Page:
After another 15,000 steps on day three we were all a bit foot-weary and I was aching all over; 8 hours sat on a plane, lugging suitcases in and out of taxis, followed by all that walking had taken it’s toll.

Day 4: road trip number one

A thorough stretch on the balcony was the only way for me to start day four and prepare myself as well as I could for a five hour drive to Montreal. I got in nearly a full hour of stretches while two of our party went to pick up the hire car. Those stretches seemed to set me up quite well for those long hours squashed into the back of a Ford Flex with the luggage. Even that didn’t stop me. Despite so little room to move, I wasn’t giving up the chance to keep on moving – if truth be told, that was why I volunteered for that back seat.  

What five hours in a car also gives you, is time to reflect.

  • Is that pain in my jaw really arthritis as diagnosed by my GP? Or could it be connected to my stiff shoulder (made worse by dragging a 20kg wheelie suitcase)?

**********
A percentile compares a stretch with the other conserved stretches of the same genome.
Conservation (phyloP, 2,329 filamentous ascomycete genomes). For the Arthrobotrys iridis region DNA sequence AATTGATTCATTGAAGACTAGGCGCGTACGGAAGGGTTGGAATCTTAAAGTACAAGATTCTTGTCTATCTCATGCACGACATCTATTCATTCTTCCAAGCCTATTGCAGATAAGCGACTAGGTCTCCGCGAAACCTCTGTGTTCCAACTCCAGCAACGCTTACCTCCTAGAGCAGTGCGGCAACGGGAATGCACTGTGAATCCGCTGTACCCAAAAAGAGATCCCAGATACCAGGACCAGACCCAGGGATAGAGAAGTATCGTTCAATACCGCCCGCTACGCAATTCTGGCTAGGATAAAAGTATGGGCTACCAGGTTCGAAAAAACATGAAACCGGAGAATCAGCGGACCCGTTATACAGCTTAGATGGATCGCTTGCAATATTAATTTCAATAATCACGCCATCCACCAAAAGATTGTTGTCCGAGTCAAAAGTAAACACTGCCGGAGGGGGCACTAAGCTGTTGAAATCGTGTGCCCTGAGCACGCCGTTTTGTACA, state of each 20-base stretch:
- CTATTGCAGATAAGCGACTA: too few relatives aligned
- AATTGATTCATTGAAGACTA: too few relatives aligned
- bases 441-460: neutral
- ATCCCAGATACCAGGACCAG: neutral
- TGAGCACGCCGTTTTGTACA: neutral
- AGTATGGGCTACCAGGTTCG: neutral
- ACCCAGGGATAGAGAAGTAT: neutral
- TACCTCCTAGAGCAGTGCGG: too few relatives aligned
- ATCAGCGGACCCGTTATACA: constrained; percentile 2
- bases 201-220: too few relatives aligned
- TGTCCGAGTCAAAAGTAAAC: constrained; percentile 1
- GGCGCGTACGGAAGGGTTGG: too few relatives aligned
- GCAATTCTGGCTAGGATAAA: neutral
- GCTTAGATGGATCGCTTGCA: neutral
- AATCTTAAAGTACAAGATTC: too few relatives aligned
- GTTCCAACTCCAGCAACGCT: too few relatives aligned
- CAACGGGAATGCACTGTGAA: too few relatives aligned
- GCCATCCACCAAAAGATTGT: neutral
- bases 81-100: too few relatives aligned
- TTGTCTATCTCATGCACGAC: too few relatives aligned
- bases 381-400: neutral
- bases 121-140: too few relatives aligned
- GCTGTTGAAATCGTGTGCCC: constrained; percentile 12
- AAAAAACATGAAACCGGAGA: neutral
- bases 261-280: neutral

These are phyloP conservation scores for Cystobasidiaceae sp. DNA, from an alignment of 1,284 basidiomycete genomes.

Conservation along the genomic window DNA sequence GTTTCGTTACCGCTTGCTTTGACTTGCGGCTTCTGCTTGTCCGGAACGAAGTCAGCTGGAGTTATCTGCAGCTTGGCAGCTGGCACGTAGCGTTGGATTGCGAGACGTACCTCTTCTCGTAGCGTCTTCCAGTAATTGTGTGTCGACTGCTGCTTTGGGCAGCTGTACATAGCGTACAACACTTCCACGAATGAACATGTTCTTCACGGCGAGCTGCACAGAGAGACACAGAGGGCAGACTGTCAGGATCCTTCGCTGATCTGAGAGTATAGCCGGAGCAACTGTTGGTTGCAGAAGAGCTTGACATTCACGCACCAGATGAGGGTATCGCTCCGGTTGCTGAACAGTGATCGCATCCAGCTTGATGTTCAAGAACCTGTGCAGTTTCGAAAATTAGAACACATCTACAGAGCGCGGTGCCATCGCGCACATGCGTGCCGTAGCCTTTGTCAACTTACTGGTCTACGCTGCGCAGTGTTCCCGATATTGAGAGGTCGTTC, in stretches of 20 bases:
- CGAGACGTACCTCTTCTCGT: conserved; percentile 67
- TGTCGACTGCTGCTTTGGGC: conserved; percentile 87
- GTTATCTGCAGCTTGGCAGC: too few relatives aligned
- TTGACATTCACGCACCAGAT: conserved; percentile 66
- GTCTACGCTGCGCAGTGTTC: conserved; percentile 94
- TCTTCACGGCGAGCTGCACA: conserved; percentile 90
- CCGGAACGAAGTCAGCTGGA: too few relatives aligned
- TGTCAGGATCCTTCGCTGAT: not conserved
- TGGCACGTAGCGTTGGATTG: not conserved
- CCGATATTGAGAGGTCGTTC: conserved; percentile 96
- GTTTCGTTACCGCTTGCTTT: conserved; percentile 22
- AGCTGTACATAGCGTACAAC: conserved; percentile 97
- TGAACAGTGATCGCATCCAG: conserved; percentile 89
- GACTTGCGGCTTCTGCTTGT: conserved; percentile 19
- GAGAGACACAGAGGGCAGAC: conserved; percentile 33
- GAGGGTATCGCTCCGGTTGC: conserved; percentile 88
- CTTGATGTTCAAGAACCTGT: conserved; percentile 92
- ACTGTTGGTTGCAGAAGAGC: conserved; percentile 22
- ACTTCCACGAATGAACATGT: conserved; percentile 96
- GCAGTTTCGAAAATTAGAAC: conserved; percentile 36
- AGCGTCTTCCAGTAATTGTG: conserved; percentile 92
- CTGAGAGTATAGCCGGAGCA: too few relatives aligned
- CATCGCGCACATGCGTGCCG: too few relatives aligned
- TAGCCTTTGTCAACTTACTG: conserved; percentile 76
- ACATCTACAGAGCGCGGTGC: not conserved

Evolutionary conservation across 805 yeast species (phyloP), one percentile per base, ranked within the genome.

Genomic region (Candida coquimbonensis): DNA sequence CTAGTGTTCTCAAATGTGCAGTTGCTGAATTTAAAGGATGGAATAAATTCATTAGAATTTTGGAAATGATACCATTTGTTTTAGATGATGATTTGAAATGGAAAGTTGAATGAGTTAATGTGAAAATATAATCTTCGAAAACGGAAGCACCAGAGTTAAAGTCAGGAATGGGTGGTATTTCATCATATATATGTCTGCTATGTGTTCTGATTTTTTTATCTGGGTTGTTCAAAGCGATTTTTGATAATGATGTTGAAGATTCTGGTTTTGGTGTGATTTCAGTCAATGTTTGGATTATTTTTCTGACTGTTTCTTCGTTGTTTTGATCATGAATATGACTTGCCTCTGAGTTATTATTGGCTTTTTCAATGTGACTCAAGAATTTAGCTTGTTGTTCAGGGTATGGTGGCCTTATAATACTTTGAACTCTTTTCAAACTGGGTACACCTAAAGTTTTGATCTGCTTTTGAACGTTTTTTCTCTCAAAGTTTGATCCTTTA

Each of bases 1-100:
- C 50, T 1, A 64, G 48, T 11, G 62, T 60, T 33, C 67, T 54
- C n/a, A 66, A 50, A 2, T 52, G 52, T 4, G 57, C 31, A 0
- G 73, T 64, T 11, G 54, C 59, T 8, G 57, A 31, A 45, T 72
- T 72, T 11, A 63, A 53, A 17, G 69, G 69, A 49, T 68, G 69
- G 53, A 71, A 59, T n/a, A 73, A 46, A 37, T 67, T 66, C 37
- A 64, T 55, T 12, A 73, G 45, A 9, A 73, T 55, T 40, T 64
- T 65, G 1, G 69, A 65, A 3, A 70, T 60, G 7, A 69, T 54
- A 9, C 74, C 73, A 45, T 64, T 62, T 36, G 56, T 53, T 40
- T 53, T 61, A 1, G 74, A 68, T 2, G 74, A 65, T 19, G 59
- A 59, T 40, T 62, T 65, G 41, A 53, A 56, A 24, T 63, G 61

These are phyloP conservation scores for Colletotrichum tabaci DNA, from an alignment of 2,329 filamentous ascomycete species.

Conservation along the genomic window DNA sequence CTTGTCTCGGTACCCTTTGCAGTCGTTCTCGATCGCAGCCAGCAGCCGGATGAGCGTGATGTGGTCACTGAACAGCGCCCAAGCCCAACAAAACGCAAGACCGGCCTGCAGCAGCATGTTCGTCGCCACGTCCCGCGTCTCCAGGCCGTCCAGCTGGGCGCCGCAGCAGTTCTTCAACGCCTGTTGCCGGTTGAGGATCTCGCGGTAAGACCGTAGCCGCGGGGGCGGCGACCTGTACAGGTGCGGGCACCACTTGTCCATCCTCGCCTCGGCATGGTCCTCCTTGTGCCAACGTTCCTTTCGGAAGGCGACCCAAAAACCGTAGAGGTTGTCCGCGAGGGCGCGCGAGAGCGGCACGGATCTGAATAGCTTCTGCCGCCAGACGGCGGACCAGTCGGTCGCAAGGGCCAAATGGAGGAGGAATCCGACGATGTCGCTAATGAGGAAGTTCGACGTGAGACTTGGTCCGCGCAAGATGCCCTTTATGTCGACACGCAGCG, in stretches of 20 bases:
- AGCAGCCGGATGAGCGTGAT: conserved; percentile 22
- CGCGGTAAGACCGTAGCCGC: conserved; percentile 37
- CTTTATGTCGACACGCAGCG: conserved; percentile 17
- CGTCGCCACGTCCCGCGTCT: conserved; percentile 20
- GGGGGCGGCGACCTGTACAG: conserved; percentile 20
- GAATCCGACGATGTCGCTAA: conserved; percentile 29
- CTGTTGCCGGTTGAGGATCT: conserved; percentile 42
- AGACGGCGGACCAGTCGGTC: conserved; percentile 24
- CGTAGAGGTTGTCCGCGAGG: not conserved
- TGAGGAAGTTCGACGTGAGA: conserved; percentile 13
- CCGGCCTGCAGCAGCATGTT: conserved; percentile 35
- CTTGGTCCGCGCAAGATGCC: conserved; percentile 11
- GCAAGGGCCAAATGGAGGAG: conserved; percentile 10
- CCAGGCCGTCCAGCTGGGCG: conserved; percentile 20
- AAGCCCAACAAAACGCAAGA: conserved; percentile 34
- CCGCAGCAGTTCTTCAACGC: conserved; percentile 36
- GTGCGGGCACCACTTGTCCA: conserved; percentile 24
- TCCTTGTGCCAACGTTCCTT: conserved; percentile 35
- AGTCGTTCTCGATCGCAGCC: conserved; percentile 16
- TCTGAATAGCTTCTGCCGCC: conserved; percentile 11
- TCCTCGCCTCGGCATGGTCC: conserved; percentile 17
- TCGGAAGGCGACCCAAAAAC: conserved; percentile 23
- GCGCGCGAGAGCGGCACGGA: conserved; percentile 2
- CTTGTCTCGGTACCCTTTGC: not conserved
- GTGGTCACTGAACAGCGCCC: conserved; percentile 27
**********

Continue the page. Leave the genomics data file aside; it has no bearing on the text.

• Why is it that my knee hurts when my groin feels tight?
  • Are these all just symptoms of one simple misalignment? And if so, what exercises and stretches can I do to correct it all?

It’s not that I don’t trust my GP, but they never seem to take a holistic view. While I know not everything can be cured with a few stretches, there is plenty of evidence out there that suggests just keeping moving can go a long way to slowing down the ageing process and keep us fitter for longer.

I certainly have no intention of giving in to my aches and pains; I want to do the same things now as I did in my 30s and 40s. And if that means finding a way to do a mini workout in a cramped little corner of a road trip, I’m on it! So, having started the day well, with that good long stretching session, it was time to make us of my trusted resistance band in the car. Often I take a variety of resistance bands on holiday, but this time, it was just the No Days Off band.